Rep. Lois Capps, D-Santa Barbara, announced Tuesday that she has introduced legislation to help increase the availability of self-employment training programs for local entrepreneurs and small-business startups through local Workforce Investment Boards.
Workforce Investment Boards are currently authorized to provide entrepreneurial training services, yet very few do so because self-employment outcomes are hard to document for current Department of Labor regulations, which are geared more toward traditional job creation and placement. To address this problem, the Entrepreneurial Training Improvement Act of 2012 (House Resolution 5085) would direct the U.S. Department of Labor to establish alternative guidelines specifically for measuring the progress of entrepreneurial training programs, adjusting federal regulations to better reflect the realities of self-employment and make it easier for WIBs to offer these programs.
“As we work to help small businesses grow and create jobs, we can’t overlook the importance of the smallest of businesses — our innovative entrepreneurs,” Capps said. “And the Central Coast is home to some of the nation’s most creative of them. This legislation will build on their success by helping ensure entrepreneurs have access to the resources they need to start their own businesses, create jobs and help our economy grow.”
“While some WIBs have been successful in structuring programs and services to support the training needs of entrepreneurs, a greater number have felt constrained by the existing performance measures they must meet under the Workforce Investment Act, and have stayed away from entrepreneurship training as a service strategy,” said Barbara Halsey, executive director of the California Workforce Association. “I congratulate Congresswoman Capps for championing this important work.”
“For the numerous intelligent, skilled and hardworking individuals who continue struggling to find work in this economy, self-employment offers a great opportunity. Unfortunately, current Workforce Investment Act rules do not recognize self-employment as a ‘positive’ performance measure, and limit organizations like the WIB from helping these individuals succeed,” said Raymond McDonald, executive director of the Santa Barbara County Workforce Investment Board. “The Entrepreneurial Training Improvement Act will correct a grave injustice in the workforce system, spurring creativity and fueling the local economy. I strongly support passage of this bill.”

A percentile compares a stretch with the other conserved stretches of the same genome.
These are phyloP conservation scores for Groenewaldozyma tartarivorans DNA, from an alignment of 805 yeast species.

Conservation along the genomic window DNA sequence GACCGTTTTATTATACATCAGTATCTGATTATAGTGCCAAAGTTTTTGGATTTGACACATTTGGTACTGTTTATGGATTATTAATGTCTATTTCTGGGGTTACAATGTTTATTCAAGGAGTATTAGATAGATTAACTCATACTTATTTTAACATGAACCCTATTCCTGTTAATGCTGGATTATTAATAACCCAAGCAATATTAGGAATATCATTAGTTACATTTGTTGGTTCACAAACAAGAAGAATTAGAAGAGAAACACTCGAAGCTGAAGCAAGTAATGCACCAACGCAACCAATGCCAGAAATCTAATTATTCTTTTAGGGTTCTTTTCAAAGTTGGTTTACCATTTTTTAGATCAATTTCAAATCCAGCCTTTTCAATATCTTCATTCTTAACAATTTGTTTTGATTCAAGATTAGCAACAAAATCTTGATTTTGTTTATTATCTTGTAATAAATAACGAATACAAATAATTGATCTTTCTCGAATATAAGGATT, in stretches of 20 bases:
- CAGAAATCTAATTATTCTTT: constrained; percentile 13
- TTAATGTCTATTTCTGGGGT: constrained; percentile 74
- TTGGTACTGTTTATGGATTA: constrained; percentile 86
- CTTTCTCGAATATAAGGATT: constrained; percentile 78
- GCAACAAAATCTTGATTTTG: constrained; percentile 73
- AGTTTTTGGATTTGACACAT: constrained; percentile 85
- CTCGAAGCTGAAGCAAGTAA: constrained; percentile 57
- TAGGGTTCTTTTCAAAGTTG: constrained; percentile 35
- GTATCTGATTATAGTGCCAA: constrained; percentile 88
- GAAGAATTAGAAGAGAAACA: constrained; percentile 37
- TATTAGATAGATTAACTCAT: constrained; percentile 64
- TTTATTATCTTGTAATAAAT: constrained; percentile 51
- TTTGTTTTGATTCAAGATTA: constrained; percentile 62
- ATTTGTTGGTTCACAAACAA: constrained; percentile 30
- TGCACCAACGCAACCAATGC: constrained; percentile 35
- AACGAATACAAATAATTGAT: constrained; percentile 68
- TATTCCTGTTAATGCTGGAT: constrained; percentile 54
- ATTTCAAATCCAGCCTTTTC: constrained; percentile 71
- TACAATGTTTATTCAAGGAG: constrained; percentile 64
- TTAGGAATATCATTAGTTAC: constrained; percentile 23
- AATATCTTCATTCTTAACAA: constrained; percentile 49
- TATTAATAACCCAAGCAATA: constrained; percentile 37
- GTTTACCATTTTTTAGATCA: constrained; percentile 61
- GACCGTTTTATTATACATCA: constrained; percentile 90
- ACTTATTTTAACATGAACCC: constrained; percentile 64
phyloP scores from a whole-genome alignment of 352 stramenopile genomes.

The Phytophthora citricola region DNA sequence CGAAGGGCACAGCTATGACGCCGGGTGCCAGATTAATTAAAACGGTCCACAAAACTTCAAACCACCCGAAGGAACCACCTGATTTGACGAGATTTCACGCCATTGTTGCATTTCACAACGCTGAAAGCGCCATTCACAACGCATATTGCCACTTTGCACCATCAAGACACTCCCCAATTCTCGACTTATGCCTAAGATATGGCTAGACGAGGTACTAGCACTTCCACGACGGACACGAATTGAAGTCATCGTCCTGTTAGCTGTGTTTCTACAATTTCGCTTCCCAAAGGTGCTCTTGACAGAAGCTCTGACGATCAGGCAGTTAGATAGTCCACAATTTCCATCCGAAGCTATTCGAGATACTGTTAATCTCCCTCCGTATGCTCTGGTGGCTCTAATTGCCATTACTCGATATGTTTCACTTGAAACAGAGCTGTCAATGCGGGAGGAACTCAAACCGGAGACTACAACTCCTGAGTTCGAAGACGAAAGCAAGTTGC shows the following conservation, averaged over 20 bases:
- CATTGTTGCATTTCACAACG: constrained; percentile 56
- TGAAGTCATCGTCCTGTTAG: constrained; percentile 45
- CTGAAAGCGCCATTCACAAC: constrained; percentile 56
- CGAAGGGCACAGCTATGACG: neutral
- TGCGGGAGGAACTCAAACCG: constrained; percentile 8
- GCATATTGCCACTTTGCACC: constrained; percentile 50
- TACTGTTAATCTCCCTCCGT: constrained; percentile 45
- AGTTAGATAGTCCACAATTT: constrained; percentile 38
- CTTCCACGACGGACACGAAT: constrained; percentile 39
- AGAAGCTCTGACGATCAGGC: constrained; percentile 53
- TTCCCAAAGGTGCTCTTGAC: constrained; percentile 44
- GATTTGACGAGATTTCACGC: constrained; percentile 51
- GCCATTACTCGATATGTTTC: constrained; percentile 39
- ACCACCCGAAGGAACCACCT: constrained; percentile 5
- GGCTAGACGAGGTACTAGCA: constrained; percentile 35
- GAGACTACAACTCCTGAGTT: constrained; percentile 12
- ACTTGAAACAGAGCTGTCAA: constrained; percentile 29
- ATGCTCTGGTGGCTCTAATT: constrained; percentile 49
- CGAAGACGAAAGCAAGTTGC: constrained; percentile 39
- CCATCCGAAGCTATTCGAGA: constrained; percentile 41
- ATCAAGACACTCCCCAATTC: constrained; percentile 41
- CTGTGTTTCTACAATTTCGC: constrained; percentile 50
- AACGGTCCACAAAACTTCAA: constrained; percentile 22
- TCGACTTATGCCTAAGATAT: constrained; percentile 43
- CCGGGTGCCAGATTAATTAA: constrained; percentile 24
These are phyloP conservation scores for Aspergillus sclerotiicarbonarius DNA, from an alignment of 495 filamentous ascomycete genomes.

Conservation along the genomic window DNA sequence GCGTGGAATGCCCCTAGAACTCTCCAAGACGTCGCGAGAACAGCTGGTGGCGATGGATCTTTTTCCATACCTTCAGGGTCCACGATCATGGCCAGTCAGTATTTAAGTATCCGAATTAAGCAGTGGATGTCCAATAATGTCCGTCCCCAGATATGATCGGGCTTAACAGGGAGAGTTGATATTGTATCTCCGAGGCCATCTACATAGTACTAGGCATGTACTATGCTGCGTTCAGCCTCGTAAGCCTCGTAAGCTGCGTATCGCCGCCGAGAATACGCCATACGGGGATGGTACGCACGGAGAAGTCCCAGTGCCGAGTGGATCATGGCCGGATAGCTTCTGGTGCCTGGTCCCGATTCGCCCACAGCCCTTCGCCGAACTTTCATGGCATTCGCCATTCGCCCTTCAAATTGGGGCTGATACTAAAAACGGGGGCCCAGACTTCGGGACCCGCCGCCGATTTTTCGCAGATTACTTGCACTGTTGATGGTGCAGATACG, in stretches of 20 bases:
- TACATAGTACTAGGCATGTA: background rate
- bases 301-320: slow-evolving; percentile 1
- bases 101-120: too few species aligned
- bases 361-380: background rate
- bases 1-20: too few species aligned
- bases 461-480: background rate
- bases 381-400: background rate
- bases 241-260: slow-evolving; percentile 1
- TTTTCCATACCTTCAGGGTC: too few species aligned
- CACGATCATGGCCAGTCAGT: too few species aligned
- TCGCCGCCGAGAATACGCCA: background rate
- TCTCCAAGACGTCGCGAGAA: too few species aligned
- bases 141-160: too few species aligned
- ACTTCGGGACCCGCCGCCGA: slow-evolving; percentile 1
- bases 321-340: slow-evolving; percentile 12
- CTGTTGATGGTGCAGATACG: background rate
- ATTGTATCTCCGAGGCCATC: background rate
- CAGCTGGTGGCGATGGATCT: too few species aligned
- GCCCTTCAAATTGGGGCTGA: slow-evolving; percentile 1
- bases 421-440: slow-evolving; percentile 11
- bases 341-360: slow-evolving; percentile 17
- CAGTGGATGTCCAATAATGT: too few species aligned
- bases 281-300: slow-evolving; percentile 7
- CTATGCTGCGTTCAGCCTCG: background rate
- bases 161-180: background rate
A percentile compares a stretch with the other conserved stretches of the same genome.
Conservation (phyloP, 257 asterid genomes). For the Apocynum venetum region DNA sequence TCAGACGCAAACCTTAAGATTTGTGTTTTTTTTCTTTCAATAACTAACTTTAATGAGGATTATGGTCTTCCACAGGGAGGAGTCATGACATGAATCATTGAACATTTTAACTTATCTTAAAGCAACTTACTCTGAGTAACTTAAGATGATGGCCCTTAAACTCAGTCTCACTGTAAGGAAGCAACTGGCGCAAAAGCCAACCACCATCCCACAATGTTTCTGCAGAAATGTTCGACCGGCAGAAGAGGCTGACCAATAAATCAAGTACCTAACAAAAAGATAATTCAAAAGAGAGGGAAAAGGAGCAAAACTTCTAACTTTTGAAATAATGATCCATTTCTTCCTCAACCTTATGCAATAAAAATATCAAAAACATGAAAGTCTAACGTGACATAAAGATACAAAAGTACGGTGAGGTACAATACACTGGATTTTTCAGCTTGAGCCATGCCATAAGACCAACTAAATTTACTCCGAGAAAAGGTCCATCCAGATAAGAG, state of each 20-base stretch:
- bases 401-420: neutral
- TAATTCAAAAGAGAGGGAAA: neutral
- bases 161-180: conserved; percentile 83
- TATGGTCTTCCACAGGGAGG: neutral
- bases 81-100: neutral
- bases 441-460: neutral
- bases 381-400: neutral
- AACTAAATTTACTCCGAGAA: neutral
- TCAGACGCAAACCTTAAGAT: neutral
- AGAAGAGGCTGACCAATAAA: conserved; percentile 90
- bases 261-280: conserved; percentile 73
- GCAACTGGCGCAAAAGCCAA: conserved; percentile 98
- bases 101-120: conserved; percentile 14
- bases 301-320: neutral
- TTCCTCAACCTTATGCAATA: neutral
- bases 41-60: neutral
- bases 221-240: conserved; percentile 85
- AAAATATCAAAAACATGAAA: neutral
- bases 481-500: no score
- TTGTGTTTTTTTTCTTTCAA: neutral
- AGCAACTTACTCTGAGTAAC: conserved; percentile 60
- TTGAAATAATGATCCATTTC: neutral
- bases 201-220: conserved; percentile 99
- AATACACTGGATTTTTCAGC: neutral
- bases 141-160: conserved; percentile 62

“In addition to benefiting local entrepreneurs, the legislation will aid the Central Coast in reshaping its competitive position in a changing economy,” said Nick Schultz, director of the Workforce Investment Board of San Luis Obispo County. “It will unquestionably help us more effectively bridge the gap between research and commercialization by increasing entrepreneurs’ access to mentorship, support and training that prepares them to take their ideas to market.”
The need for the legislation was first brought to Capps’ attention by David Ryal, program director of Mission Community Services Corporation’s Women’s Business Center in San Luis Obispo, Kern and Monterey counties. Working to increase self-employment training opportunities for local entrepreneurs, he grew frustrated by the rules discouraging WIBs from offering the training services and brought it to Capps’ attention.
“As a director of an economic development nonprofit that runs a small-business center, I have seen many displaced workers and returning veterans actively seeking alternative employment, yet struggle to get support for entrepreneurial training through a Career One-Stop Center,” Ryal said. “Looking for a solution, I brought the issue to Congresswoman Capps, who immediately took up the cause. The Entrepreneurial Training Improvement Act is the product of these efforts and has my full support.”
The self-employed represent a significant majority of American small businesses. Of the estimated 27.5 million American small businesses, 21.4 million are owned and operated by one person. One of the bright spots during this recession has been the substantial increase in the number of Americans starting their own businesses. According to the Kauffman Index of Entrepreneurial Activity, the number of new business startups has increased significantly since 2007. Last year alone, American adults created an average of 543,000 new businesses — and jobs — every month, among the highest levels seen in the past 16 years.
“In this time of high unemployment, we need to encourage job creation,” says Claudia Viek, CEO of the California Association for Micro Enterprise Opportunity. “We need to unleash the entrepreneurial potential of the unemployed who could become self-employed. This bill enables us to turn the long-term unemployed into small-business owners by eliminating systemic obstacles in the workforce system.”
The bill is supported by the California Association for Micro Enterprise Opportunity, the California Workforce Association and local Workforce Investment Boards.
— Ashley Schapitl is press secretary for Rep. Lois Capps, D-Santa Barbara.